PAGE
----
David Hulchanski’s seminal 2006 study, The Three Cities within Toronto, documents the shift of poverty from the inner-city to the inner-suburbs of the 1950s, ’60s and ’70s. The University of Toronto sociologist also made it clear that the poor increasingly tend to be immigrants. The rich, meanwhile, have moved downtown. Only they can afford the cost of housing there.

The third of Hulchanski’s three cities, which encompasses Scarborough, North York and Etobicoke, has experienced the largest increase in immigrants, rising from 31 per cent of the population in 1970 to more than 60 per cent today. During the same time, incomes in those same areas declined almost 40 per cent, more than any other part of Toronto.

Though Toronto is the more tolerant and inclusive city of the two, the social mobility that historically took immigrants from the places they arrived to the places they finally settled has slowed or even disappeared. Low wages, high youth unemployment and a crumbling infrastructure don’t inspire confidence, let alone optimism.

That’s why Toronto’s future lies in its suburbs. That’s why their needs are the needs of all. It’s also why failure to deal with them will hurt the entire city.

So far, the response has been more focused on mollifying suburban discontent than transforming vast swaths of the postwar landscape into more urban configurations. Rather than squander billions on feel-good projects like the Scarborough subway, we need more programs like tower renewal. Transit is essential to move people and connect them; but in addition, many highrise suburban communities desperately need to be remade to 21st-century standards.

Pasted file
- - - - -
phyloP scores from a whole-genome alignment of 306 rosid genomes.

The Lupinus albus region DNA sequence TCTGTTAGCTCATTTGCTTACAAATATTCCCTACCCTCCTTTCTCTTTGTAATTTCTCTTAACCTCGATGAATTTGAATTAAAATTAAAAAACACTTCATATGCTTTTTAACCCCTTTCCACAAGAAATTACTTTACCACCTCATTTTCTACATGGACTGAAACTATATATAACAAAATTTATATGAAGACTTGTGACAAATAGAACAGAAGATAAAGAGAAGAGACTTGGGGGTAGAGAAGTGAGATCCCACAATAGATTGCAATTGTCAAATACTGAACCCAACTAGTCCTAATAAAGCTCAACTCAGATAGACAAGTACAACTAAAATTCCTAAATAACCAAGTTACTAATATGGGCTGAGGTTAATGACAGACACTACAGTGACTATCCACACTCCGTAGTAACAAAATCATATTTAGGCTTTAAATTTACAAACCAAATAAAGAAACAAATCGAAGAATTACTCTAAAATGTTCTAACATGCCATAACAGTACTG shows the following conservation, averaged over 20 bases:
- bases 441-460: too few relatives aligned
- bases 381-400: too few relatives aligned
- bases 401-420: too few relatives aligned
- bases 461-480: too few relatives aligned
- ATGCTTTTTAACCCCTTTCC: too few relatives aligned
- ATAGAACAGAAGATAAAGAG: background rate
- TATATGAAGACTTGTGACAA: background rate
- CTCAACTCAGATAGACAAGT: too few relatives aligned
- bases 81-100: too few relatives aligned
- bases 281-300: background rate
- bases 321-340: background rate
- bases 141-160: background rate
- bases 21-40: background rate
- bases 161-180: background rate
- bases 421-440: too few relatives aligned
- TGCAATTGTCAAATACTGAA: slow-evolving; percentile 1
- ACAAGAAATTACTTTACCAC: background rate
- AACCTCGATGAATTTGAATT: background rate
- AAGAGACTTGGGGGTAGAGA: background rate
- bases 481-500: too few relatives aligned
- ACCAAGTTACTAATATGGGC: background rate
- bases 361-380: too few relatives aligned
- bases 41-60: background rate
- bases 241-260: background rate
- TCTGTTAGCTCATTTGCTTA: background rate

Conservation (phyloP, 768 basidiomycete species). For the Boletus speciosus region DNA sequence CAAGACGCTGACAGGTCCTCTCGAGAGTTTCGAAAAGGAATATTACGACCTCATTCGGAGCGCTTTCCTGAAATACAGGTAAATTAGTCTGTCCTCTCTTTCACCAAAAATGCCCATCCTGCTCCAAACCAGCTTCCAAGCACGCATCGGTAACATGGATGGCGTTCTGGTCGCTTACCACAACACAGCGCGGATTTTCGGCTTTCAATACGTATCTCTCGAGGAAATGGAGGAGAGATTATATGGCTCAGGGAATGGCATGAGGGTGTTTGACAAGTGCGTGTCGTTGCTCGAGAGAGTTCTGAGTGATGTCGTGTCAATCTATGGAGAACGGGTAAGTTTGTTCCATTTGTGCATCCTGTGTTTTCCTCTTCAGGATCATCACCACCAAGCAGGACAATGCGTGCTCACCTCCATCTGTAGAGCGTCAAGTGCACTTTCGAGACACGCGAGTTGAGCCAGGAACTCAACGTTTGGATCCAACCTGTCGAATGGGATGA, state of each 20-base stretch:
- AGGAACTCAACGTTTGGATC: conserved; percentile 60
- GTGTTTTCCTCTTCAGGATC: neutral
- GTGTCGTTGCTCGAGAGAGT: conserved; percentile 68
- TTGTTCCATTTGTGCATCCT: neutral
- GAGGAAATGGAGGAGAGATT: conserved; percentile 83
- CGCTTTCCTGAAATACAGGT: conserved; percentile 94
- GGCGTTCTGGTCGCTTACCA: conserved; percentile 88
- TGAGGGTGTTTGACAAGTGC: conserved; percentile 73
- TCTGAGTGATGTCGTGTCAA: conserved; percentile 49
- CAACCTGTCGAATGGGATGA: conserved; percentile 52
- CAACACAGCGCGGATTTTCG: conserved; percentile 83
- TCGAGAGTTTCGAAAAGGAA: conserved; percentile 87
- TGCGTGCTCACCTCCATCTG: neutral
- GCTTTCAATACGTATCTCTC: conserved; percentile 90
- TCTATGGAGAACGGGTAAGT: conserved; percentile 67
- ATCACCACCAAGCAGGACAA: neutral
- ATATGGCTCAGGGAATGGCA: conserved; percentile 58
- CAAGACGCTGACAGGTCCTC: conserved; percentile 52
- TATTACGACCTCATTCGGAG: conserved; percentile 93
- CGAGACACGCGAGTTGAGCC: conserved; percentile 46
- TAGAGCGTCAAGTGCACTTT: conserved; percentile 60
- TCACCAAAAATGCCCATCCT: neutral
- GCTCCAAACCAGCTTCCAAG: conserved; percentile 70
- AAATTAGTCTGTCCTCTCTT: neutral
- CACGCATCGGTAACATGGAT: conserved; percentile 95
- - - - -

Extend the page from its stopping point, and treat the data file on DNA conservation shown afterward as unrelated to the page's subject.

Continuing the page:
This mirrors the circumstances of a number of American inner-ring suburbs: as wealthier (and often whiter) residents have moved to more exclusive suburbs or gleaming high-rises downtown, more poor and non-white residents have moved to cheaper suburbs that often had more industrial and blue collar work. But, what works best to renew these communities? Continue to play up on their advantages in industry and manufacturing (cities and suburbs have been severely hurt in recent decades with the loss of manufacturing jobs)? Compete in new areas like suburban entertainment and culture (wealthier communities often an advantage here)? New housing is often needed in these inner-ring suburbs – their housing stock often dates to the decades before World War II – but it is hard to come up with money to undertake big changes.

One route is to play up their more urban aspects: they may offer a taste of suburban life but are still much closer to everything the city has to offer. Many suburban communities have pursued transit-oriented development built around subway, train, and bus lines that provide quick connections to amenities within that community as well as nearby.

Toronto park also serves as a dyke to protect surrounding neighborhood

One Toronto park goes beyond providing recreational space by providing protection against flooding:

Corktown Common Park is a beautiful urban oasis—the 18 acre park, situated in the West Don Lands district of Toronto, boasts a wildlife-filled marsh, athletic fields, playgrounds and plenty of place to sprawl out on grass or host a bbq. But the coolest of the park’s features is the one you can’t see. Built into the sprawling greenland is a plan to protect the surrounding neighborhoods from flood waters. The landscape architects from Michael van Valkenburgh Associates partnered with engineering firm Arup to build a park that looks like nature, but works like a dyke…